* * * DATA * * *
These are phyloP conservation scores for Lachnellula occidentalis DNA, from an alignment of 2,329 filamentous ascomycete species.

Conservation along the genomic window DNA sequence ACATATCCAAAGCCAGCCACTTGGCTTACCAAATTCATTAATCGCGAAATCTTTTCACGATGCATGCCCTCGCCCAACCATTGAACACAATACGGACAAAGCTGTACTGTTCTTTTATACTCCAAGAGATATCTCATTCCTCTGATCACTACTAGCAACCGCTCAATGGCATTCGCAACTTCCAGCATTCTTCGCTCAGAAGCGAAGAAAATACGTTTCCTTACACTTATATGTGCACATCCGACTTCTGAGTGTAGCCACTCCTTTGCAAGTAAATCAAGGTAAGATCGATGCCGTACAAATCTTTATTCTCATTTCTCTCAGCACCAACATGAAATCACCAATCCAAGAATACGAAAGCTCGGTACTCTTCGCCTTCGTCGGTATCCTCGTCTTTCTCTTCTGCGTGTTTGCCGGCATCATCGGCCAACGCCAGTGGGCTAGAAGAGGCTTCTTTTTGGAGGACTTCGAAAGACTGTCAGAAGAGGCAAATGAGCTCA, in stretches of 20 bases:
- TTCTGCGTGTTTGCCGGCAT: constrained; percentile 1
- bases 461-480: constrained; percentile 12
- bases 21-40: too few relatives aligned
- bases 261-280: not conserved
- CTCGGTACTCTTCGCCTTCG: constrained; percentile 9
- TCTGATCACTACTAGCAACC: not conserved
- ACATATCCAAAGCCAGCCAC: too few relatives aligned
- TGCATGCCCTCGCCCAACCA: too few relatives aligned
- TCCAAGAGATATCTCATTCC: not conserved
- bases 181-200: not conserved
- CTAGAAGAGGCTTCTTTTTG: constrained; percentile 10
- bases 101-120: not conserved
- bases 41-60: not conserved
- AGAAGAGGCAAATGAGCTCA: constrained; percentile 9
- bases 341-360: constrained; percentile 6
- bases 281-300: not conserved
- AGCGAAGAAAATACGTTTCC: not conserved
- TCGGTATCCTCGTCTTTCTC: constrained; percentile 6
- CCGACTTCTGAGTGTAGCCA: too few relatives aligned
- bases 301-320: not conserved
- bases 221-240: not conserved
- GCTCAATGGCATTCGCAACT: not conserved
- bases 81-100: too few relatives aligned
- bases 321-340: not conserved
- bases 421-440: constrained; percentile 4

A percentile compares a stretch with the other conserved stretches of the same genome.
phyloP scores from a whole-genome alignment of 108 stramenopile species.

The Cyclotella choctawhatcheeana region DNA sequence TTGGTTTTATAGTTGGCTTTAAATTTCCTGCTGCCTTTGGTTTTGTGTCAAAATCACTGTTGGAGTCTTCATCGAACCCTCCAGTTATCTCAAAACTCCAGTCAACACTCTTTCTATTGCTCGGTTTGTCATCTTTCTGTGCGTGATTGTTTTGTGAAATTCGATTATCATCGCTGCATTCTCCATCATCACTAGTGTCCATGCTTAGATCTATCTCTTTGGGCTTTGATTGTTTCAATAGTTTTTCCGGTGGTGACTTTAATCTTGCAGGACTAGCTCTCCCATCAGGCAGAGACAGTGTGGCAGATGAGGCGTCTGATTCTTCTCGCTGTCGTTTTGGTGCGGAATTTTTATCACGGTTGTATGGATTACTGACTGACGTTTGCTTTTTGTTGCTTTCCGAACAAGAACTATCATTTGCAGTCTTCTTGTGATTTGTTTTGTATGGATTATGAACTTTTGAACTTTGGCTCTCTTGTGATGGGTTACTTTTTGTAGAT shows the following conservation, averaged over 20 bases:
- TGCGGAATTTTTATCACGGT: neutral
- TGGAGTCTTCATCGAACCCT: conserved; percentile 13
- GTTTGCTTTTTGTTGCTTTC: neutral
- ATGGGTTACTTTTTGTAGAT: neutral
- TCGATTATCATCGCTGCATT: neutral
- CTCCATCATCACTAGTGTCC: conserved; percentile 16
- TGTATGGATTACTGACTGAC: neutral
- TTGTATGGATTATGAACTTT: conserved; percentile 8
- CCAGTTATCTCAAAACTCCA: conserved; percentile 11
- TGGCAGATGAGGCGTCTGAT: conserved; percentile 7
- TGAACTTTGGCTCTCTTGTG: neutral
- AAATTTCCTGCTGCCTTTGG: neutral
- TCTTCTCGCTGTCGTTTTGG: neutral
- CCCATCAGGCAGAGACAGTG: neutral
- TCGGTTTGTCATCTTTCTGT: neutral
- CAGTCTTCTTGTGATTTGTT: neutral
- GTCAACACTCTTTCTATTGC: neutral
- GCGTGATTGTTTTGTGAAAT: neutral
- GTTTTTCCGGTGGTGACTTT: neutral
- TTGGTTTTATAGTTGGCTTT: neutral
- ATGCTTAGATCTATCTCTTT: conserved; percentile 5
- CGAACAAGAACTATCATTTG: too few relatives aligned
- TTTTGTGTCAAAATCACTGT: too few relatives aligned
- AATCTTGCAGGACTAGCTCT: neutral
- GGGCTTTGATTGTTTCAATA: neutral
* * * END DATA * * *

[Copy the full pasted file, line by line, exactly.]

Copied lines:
These are phyloP conservation scores for Lachnellula occidentalis DNA, from an alignment of 2,329 filamentous ascomycete species.

Conservation along the genomic window DNA sequence ACATATCCAAAGCCAGCCACTTGGCTTACCAAATTCATTAATCGCGAAATCTTTTCACGATGCATGCCCTCGCCCAACCATTGAACACAATACGGACAAAGCTGTACTGTTCTTTTATACTCCAAGAGATATCTCATTCCTCTGATCACTACTAGCAACCGCTCAATGGCATTCGCAACTTCCAGCATTCTTCGCTCAGAAGCGAAGAAAATACGTTTCCTTACACTTATATGTGCACATCCGACTTCTGAGTGTAGCCACTCCTTTGCAAGTAAATCAAGGTAAGATCGATGCCGTACAAATCTTTATTCTCATTTCTCTCAGCACCAACATGAAATCACCAATCCAAGAATACGAAAGCTCGGTACTCTTCGCCTTCGTCGGTATCCTCGTCTTTCTCTTCTGCGTGTTTGCCGGCATCATCGGCCAACGCCAGTGGGCTAGAAGAGGCTTCTTTTTGGAGGACTTCGAAAGACTGTCAGAAGAGGCAAATGAGCTCA, in stretches of 20 bases:
- TTCTGCGTGTTTGCCGGCAT: constrained; percentile 1
- bases 461-480: constrained; percentile 12
- bases 21-40: too few relatives aligned
- bases 261-280: not conserved
- CTCGGTACTCTTCGCCTTCG: constrained; percentile 9
- TCTGATCACTACTAGCAACC: not conserved
- ACATATCCAAAGCCAGCCAC: too few relatives aligned
- TGCATGCCCTCGCCCAACCA: too few relatives aligned
- TCCAAGAGATATCTCATTCC: not conserved
- bases 181-200: not conserved
- CTAGAAGAGGCTTCTTTTTG: constrained; percentile 10
- bases 101-120: not conserved
- bases 41-60: not conserved
- AGAAGAGGCAAATGAGCTCA: constrained; percentile 9
- bases 341-360: constrained; percentile 6
- bases 281-300: not conserved
- AGCGAAGAAAATACGTTTCC: not conserved
- TCGGTATCCTCGTCTTTCTC: constrained; percentile 6
- CCGACTTCTGAGTGTAGCCA: too few relatives aligned
- bases 301-320: not conserved
- bases 221-240: not conserved
- GCTCAATGGCATTCGCAACT: not conserved
- bases 81-100: too few relatives aligned
- bases 321-340: not conserved
- bases 421-440: constrained; percentile 4

A percentile compares a stretch with the other conserved stretches of the same genome.
phyloP scores from a whole-genome alignment of 108 stramenopile species.

The Cyclotella choctawhatcheeana region DNA sequence TTGGTTTTATAGTTGGCTTTAAATTTCCTGCTGCCTTTGGTTTTGTGTCAAAATCACTGTTGGAGTCTTCATCGAACCCTCCAGTTATCTCAAAACTCCAGTCAACACTCTTTCTATTGCTCGGTTTGTCATCTTTCTGTGCGTGATTGTTTTGTGAAATTCGATTATCATCGCTGCATTCTCCATCATCACTAGTGTCCATGCTTAGATCTATCTCTTTGGGCTTTGATTGTTTCAATAGTTTTTCCGGTGGTGACTTTAATCTTGCAGGACTAGCTCTCCCATCAGGCAGAGACAGTGTGGCAGATGAGGCGTCTGATTCTTCTCGCTGTCGTTTTGGTGCGGAATTTTTATCACGGTTGTATGGATTACTGACTGACGTTTGCTTTTTGTTGCTTTCCGAACAAGAACTATCATTTGCAGTCTTCTTGTGATTTGTTTTGTATGGATTATGAACTTTTGAACTTTGGCTCTCTTGTGATGGGTTACTTTTTGTAGAT shows the following conservation, averaged over 20 bases:
- TGCGGAATTTTTATCACGGT: neutral
- TGGAGTCTTCATCGAACCCT: conserved; percentile 13
- GTTTGCTTTTTGTTGCTTTC: neutral
- ATGGGTTACTTTTTGTAGAT: neutral
- TCGATTATCATCGCTGCATT: neutral
- CTCCATCATCACTAGTGTCC: conserved; percentile 16
- TGTATGGATTACTGACTGAC: neutral
- TTGTATGGATTATGAACTTT: conserved; percentile 8
- CCAGTTATCTCAAAACTCCA: conserved; percentile 11
- TGGCAGATGAGGCGTCTGAT: conserved; percentile 7
- TGAACTTTGGCTCTCTTGTG: neutral
- AAATTTCCTGCTGCCTTTGG: neutral
- TCTTCTCGCTGTCGTTTTGG: neutral
- CCCATCAGGCAGAGACAGTG: neutral
- TCGGTTTGTCATCTTTCTGT: neutral
- CAGTCTTCTTGTGATTTGTT: neutral
- GTCAACACTCTTTCTATTGC: neutral
- GCGTGATTGTTTTGTGAAAT: neutral
- GTTTTTCCGGTGGTGACTTT: neutral
- TTGGTTTTATAGTTGGCTTT: neutral
- ATGCTTAGATCTATCTCTTT: conserved; percentile 5
- CGAACAAGAACTATCATTTG: too few relatives aligned
- TTTTGTGTCAAAATCACTGT: too few relatives aligned
- AATCTTGCAGGACTAGCTCT: neutral
- GGGCTTTGATTGTTTCAATA: neutral